Charge nurse duties & responsibilities

Updated February 21, 2017

A charge nurse is responsible for overseeing the efficiency of nurses within a hospital, doctor’s office or clinic. This position requires a strong ability to multitask and a full understanding of the medical industry. To become a charge nurse you must have an associate or bachelor’s degree in nursing and complete all examinations to be established as a registered nurse (RN). After completing several years as an RN, you may be able to apply for a charge nurse position.

Nursing Staff Management

Managing a staff of nurses is one of the main responsibilities for a charge nurse. This includes creating work schedules for each nurse in the department as well as directing the daily activities for nurses. The charge nurse is the main source for answering questions from other nurses regarding treatment procedures, medications and special procedures for unique patients. While the charge nurse is not the highest-ranked employee in a hospital or doctor’s office, she may be required to document the performance of all other nurses within the department and counsel nurses who are lacking in their performance. Lastly, organising educational seminars and training sessions for nurses is a common responsibility for a charge nurse to ensure the nurses are always on the cutting edge of nursing procedures and technologies.


Charge nurses maintain a functional work environment by performing administrative tasks such as planning the monthly/quarterly/annual budget for the department as well as maintaining a stocked inventory of supplies and necessary medications. A charge nurse is also responsible for overseeing the operational procedures of a department. This can include, but is not limited to, organising patient admission and discharge as well as filling out all paperwork for these procedures.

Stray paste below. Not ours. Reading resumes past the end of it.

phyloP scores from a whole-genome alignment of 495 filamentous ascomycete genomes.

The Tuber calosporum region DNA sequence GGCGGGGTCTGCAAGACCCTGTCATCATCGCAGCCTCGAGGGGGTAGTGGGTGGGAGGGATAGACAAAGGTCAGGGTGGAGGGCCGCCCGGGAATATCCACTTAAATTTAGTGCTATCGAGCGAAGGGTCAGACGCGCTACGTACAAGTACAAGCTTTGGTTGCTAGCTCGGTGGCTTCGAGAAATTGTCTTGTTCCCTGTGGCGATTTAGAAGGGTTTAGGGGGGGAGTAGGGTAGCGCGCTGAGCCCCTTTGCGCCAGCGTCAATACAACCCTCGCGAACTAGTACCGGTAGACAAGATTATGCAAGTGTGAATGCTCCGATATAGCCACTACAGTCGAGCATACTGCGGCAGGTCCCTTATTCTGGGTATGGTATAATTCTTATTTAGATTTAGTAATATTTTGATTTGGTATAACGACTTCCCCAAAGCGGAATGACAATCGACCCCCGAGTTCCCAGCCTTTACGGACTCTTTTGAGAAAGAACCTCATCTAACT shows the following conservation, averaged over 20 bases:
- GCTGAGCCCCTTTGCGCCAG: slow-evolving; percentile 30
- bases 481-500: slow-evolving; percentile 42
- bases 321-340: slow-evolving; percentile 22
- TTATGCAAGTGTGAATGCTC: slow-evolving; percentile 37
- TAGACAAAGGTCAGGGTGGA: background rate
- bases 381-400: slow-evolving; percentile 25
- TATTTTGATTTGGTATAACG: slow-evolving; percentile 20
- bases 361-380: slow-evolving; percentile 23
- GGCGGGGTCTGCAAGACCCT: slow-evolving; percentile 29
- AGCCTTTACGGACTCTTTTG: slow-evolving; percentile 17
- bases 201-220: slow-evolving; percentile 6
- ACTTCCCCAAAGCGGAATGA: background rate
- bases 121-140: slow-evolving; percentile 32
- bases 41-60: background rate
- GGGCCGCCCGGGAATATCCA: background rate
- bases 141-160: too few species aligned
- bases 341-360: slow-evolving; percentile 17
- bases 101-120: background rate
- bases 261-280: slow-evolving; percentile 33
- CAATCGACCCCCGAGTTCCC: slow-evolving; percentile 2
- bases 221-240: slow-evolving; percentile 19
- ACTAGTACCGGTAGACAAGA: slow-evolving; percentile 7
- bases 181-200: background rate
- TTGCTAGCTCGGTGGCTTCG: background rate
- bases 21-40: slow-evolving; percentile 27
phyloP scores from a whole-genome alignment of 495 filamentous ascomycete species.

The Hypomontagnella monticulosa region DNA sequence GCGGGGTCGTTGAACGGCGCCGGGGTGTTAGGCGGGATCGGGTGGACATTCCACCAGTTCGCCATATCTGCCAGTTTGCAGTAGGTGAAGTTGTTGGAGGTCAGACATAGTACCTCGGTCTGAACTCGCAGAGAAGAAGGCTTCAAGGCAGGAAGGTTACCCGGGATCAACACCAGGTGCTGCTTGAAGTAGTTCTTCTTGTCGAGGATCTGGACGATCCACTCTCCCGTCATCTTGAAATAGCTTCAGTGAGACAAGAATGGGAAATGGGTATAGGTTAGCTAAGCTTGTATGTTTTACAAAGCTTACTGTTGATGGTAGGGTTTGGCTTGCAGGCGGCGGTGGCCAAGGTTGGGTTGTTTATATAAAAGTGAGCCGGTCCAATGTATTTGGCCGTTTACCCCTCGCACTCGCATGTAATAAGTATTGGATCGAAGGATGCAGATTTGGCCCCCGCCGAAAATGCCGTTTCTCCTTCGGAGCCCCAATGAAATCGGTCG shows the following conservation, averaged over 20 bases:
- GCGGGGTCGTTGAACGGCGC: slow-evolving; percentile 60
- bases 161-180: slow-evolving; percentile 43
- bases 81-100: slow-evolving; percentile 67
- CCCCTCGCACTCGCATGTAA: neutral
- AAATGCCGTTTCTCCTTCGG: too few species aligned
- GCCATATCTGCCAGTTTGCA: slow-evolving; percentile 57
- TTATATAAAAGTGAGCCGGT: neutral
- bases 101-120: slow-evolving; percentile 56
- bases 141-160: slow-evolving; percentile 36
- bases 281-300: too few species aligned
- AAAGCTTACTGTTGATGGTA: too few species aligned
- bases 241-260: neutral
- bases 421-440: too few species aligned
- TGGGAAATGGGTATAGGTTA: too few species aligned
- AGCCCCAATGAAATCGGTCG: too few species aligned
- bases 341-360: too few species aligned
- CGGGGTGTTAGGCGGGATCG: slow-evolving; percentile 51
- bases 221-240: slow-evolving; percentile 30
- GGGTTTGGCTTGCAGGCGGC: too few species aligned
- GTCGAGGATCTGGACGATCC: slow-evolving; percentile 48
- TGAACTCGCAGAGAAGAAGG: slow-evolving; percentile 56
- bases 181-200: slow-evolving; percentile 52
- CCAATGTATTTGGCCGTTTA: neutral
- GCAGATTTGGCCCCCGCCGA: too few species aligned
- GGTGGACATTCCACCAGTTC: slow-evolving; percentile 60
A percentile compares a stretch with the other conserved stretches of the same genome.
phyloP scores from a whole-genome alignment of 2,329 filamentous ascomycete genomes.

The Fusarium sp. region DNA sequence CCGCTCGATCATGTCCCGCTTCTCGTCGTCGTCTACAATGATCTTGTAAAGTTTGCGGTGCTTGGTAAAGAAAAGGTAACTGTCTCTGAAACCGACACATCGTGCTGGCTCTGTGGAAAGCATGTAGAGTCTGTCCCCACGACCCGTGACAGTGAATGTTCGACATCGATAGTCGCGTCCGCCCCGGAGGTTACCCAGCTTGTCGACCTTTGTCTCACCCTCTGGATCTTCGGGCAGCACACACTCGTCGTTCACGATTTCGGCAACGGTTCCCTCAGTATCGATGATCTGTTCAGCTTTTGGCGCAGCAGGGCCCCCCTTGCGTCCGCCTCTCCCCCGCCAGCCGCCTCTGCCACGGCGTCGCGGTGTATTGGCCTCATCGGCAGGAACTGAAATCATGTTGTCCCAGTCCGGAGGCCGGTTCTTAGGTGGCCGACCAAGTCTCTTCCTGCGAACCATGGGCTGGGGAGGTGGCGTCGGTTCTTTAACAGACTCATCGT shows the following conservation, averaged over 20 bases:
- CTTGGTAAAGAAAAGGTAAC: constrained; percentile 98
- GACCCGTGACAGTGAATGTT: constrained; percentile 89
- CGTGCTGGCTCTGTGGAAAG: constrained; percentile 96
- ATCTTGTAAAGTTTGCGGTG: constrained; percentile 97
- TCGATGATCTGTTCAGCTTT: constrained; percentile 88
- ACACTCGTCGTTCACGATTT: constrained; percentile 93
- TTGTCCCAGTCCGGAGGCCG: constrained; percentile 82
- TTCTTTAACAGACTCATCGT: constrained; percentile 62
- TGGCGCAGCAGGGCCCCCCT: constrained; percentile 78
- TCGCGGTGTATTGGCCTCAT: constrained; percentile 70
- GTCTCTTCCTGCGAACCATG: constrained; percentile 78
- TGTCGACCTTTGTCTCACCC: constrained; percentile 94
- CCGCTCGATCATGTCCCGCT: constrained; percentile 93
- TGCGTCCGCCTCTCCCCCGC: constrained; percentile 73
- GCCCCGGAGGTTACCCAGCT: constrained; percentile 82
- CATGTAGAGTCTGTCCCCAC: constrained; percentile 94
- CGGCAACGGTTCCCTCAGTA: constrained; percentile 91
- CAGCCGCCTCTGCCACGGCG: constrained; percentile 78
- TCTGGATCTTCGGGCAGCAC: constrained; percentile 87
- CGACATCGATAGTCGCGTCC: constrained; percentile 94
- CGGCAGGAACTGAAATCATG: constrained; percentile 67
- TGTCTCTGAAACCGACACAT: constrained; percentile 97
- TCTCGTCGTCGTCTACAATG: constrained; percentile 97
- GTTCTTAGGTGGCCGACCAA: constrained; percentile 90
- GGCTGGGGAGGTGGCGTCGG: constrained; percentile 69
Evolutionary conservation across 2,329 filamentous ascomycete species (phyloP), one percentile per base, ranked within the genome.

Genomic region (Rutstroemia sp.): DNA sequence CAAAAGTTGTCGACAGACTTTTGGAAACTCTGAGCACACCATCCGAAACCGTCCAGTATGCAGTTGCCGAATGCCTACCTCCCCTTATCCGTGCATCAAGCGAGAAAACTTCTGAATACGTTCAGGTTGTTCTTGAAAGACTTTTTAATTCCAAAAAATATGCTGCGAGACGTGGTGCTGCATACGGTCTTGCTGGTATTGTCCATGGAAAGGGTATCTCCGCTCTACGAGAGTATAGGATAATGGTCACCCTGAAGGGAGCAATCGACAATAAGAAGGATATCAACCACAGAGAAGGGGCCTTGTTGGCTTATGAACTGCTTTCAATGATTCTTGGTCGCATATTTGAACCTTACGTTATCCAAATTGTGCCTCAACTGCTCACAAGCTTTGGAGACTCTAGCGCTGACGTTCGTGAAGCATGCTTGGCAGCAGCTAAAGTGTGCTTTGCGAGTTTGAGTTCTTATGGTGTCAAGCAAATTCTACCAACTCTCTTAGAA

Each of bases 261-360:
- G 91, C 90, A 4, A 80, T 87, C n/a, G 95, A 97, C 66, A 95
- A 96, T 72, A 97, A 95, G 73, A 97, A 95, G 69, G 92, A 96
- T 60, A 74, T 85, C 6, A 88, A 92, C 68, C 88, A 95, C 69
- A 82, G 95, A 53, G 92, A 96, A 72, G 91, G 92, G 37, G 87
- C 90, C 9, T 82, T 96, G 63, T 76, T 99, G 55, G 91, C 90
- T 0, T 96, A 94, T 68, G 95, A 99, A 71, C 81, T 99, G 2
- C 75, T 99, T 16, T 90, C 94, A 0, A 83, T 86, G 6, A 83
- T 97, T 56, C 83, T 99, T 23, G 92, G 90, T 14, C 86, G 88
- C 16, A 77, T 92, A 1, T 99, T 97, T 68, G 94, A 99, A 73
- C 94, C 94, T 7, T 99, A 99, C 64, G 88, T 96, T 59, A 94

Patient Care

Performing administrative and managerial duties may take up most of a charge nurse’s day, but this position still requires checking on patients and documenting their progress. A charge nurse may be required to monitor patients by charting their vital signs and documenting medications given for the physician. Charge nurses who work in a specialised department may be expected to schedule visits from specialised doctors as well as document treatments performed.

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About the Author

Jonathan McLelland has been a professional writer since 2005. He has worked as a story writer and editor for the international sitcom, “Completing Kaden,” as well as a proposal writer for various production companies. McLelland studied communication and theater at St. Louis Community College.